Every year before Eid, low-income people in the capital rush to roadside shops for making purchases that they have planned and saved money for throughout the year.
This year, they seem to have disappeared. Instead, people from the middle-class are buying items from there.
According to several businessmen, sales before Eid this year have been less than 20% of the pre-pandemic time. The main reasons, as they suggest, are that public vehicles are off the road amid the ongoing lockdown extended to 5 May from 14 April, and a large section of the city dwellers have gone to their village homes.
Quite large crowds were seen on Sunday at popular roadside markets at New Market and Science Lab, in Elephant Road, Paltan, Malibagh and Gulistan but sales were very low.
"Mostly low-income groups and very few middle-class people used to come to buy items from us. Now those who come are mostly from the middle-class," said Mamun who was awaiting customers, with shirts on a rickshaw van at New Market.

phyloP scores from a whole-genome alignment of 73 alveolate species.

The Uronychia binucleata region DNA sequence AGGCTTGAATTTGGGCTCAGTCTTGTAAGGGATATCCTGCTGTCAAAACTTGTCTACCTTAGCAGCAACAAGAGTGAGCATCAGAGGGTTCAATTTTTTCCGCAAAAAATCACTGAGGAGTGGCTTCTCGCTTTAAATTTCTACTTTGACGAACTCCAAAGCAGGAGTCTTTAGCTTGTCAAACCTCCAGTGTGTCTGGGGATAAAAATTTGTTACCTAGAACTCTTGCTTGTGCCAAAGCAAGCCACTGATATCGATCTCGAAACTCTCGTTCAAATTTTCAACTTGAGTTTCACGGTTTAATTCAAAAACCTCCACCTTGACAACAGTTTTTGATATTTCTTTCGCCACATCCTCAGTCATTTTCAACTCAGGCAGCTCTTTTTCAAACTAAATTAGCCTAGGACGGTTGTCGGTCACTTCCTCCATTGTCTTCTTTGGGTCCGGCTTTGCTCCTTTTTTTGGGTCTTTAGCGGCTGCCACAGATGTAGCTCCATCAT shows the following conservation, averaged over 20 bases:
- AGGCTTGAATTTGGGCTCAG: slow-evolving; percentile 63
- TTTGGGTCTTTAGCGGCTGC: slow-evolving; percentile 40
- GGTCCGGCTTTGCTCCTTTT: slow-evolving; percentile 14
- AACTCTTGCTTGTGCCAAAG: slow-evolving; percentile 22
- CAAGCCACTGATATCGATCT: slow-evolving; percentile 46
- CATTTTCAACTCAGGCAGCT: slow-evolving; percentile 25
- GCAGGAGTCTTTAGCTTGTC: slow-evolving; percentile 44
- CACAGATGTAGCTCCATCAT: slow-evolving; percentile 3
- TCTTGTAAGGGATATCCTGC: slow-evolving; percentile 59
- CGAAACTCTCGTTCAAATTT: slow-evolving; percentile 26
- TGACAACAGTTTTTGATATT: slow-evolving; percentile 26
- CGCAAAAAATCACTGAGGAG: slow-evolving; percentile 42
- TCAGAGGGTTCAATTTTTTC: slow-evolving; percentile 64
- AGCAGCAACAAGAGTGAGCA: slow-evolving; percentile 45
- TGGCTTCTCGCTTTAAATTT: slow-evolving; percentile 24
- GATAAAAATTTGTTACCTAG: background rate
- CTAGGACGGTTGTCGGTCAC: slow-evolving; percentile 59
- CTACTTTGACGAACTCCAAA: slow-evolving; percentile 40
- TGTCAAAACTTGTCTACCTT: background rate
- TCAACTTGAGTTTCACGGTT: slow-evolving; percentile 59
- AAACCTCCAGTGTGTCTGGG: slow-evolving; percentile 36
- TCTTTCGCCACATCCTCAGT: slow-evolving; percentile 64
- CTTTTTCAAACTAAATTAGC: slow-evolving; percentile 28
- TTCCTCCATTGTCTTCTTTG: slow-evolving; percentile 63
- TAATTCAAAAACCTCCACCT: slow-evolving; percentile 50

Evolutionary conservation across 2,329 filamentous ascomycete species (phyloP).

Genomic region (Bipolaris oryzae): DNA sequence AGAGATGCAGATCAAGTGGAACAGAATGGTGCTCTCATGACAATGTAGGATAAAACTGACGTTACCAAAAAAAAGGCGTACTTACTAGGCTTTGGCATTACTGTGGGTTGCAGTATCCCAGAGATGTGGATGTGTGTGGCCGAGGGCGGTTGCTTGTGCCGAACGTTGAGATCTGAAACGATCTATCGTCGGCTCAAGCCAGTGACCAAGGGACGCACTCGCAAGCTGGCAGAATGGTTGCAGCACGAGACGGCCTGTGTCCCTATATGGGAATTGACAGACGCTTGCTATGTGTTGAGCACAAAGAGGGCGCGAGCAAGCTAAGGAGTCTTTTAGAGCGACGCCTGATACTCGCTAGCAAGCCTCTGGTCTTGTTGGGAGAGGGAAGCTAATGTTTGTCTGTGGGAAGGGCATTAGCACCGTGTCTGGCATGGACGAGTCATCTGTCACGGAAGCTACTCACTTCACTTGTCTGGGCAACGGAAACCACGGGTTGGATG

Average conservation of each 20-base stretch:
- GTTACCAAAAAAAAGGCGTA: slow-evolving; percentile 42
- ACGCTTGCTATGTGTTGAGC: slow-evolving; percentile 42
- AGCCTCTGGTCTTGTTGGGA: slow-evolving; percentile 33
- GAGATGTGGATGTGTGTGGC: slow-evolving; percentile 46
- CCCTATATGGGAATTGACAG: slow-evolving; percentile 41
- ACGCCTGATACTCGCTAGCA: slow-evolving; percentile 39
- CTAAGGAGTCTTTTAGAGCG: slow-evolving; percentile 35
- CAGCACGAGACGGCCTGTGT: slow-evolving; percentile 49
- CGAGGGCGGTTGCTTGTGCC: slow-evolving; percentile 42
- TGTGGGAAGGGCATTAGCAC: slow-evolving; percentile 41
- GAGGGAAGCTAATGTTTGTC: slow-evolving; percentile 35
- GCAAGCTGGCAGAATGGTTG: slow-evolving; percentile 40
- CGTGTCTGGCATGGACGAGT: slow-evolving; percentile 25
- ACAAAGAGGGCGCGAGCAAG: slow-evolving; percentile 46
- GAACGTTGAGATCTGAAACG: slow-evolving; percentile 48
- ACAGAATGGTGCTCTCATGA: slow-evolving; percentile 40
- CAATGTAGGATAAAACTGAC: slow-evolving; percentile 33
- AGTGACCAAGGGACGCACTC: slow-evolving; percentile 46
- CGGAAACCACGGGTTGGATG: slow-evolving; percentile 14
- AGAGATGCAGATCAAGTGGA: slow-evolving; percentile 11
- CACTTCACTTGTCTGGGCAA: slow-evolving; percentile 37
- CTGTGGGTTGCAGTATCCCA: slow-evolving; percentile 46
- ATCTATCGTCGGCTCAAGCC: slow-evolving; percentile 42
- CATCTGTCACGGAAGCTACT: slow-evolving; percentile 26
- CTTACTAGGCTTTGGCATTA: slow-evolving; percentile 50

Daily sales have been reduced by three-fourth, he added.
A garment worker, Runa Khanam, who went to the market for shopping, said, "How will you buy goods if you do not have money! I came here only to buy some necessary items before Eid."
Khokon Mia, who sells products for children on a footpath near Baitul Mukarram market, said he sold products of Tk 10,000 daily, down from Tk 30,000 -Tk 35,000 before the pandemic. The little profit he made after the cost went to buy iftar.
Rafiqul Islam, who sells Punjabis, said he had a daily spending of Tk 500, including transport cost. "It is difficult to bear the everyday expenditures with the profit I make from selling Punjabis of Tk 10,000."
Another seller Saydul Islam said he could hardly make sales of Tk 12,000 whereas it used to be around Tk 50,000 a day. "Public vehicles are not running. People travelling in private cars would not come to roadside stalls for shopping, would they?"
Zubair, who drove his motorcycle from the city's Signboard area to Gulistan, said he had gone there to shop only for children before the festival.
Another customer Laboni Akhter said, "I used to buy gifts for all my family members but this year I am here to get presents for children only."
Her husband lost his job in the pandemic. Without his income during the ongoing lockdown, the family has been borrowing money to meet the basic needs.